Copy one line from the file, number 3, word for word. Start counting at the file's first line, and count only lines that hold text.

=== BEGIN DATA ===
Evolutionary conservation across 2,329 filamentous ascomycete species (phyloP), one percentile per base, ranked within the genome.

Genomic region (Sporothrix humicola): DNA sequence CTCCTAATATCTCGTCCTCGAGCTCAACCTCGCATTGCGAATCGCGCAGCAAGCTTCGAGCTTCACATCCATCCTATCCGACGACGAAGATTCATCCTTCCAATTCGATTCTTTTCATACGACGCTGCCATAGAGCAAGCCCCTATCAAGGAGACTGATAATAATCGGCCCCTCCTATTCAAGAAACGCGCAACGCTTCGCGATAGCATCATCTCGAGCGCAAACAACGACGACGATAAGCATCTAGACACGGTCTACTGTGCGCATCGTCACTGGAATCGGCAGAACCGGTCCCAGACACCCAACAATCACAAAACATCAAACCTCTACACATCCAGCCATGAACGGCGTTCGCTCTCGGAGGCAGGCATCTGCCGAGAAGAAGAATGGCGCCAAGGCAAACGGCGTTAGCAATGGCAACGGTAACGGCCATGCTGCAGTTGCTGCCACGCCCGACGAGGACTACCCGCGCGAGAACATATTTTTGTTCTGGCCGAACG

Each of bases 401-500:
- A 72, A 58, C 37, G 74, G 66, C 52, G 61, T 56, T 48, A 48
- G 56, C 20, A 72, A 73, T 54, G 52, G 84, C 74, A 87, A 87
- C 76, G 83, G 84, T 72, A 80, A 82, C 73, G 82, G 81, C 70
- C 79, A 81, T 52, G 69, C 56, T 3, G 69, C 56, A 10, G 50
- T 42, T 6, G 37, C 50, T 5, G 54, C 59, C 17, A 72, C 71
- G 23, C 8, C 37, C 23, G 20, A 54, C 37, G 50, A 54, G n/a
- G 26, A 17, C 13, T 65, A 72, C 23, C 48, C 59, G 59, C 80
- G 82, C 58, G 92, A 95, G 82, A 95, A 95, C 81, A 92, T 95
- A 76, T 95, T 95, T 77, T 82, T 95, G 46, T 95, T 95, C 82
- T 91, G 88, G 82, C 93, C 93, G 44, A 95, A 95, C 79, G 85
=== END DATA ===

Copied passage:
Each of bases 401-500: